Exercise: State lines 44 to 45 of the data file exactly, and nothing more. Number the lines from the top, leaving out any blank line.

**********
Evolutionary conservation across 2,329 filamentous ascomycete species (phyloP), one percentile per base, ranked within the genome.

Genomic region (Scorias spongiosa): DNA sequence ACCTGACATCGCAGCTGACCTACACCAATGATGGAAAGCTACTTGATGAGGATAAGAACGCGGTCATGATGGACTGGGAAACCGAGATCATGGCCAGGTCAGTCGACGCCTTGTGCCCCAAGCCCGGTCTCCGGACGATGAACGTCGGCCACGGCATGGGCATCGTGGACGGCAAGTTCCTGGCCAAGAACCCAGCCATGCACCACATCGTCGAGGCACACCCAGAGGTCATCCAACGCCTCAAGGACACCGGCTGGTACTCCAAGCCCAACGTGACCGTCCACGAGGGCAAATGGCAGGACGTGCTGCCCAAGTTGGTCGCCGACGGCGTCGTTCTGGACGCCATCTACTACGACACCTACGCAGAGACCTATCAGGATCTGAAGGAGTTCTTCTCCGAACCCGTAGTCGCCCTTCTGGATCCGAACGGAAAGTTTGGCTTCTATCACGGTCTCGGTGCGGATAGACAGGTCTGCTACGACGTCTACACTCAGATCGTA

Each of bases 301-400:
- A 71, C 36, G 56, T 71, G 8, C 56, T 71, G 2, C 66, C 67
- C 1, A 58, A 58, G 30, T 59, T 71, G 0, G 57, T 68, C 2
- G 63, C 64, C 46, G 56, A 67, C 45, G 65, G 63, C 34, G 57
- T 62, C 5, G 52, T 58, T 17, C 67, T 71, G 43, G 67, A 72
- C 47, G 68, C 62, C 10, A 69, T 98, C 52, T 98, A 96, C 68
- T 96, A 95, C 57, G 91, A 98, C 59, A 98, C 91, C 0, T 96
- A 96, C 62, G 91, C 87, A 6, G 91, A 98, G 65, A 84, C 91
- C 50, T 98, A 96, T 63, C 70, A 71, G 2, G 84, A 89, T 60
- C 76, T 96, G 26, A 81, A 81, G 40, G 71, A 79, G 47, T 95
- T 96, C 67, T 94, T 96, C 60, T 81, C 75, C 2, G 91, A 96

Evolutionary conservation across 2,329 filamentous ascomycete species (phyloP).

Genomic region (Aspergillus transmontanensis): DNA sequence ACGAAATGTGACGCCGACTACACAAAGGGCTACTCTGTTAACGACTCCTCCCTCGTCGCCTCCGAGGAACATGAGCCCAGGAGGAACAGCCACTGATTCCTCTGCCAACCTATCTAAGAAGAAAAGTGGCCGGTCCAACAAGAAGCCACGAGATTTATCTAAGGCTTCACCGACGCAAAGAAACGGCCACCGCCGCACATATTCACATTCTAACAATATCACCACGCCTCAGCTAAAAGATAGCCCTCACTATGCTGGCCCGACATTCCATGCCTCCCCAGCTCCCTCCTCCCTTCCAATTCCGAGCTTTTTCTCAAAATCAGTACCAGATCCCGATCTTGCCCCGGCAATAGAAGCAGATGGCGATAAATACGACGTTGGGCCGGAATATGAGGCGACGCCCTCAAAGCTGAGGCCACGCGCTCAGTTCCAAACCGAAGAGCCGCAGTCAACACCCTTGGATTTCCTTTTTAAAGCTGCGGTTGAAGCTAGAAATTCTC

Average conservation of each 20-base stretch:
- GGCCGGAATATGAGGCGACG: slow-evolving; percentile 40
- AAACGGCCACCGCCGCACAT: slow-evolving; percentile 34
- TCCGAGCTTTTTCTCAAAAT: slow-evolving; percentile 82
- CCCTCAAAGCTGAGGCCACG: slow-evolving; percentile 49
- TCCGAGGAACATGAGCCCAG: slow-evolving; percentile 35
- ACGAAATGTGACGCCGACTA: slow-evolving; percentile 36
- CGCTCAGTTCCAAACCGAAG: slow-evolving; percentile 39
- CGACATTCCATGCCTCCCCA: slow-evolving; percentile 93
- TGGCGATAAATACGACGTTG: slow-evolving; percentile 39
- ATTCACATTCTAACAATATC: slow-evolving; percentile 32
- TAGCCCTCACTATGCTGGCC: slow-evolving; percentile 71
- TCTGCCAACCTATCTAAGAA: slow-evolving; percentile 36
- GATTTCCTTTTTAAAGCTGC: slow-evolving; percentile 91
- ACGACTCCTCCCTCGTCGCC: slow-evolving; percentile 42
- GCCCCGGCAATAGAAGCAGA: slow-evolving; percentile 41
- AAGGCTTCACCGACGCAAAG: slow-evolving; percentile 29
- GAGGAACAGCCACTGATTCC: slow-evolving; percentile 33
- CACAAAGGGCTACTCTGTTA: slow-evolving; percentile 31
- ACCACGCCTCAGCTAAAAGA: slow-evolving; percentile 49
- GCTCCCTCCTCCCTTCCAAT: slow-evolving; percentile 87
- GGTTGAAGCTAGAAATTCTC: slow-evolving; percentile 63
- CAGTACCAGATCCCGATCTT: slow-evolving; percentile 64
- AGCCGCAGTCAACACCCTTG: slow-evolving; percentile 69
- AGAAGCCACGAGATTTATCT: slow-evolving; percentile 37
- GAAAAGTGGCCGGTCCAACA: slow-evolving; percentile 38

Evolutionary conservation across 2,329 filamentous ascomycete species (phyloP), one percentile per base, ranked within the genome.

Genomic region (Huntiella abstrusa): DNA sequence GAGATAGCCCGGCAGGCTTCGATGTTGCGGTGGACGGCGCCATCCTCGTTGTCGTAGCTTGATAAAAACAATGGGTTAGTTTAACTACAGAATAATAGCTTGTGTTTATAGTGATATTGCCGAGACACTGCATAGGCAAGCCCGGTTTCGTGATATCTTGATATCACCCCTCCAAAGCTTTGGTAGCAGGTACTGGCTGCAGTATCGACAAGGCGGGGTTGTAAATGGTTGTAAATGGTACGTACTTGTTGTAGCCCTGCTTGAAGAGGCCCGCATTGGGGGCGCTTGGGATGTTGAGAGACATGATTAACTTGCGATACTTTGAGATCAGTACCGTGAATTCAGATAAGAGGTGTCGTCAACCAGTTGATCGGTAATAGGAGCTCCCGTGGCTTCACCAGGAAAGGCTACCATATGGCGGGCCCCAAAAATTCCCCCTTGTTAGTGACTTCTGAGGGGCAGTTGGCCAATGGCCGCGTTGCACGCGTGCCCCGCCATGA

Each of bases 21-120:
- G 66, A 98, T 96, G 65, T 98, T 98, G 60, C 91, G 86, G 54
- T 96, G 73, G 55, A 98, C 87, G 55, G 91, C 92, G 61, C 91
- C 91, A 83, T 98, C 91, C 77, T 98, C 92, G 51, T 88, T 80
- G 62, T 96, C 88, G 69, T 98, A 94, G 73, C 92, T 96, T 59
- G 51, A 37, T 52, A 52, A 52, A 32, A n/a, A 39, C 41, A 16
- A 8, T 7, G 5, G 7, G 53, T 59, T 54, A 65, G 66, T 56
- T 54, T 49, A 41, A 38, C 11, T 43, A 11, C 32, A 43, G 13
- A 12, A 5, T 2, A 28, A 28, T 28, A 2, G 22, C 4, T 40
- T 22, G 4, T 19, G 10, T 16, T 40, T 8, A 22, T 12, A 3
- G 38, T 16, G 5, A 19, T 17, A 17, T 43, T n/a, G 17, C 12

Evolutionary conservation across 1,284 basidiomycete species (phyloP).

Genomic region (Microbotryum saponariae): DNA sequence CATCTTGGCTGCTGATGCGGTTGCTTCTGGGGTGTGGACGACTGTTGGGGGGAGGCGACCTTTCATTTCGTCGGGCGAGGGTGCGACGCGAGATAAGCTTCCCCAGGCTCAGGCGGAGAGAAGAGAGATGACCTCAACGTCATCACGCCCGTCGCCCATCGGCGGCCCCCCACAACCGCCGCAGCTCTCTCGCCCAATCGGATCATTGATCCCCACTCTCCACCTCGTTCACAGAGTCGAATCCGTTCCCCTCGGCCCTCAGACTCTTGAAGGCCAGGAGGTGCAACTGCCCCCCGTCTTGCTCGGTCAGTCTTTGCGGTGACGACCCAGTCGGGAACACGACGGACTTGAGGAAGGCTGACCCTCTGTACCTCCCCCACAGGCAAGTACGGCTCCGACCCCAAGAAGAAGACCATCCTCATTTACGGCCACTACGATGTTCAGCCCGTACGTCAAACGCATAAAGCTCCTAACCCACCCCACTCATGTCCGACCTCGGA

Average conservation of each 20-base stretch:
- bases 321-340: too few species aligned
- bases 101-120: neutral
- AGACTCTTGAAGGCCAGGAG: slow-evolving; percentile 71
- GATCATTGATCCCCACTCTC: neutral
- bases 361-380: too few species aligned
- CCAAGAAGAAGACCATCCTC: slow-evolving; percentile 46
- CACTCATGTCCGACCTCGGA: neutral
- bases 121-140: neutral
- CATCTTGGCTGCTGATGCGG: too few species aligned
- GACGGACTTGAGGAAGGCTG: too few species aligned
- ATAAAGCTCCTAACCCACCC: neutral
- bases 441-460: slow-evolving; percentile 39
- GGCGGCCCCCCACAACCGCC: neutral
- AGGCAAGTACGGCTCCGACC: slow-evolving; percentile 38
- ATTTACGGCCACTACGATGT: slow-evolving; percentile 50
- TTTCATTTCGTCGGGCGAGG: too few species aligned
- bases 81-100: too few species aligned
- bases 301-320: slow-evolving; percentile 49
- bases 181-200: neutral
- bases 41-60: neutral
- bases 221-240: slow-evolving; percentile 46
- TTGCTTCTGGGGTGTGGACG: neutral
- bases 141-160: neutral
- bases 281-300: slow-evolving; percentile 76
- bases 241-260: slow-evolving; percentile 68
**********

Each of bases 21-120:
- G 66, A 98, T 96, G 65, T 98, T 98, G 60, C 91, G 86, G 54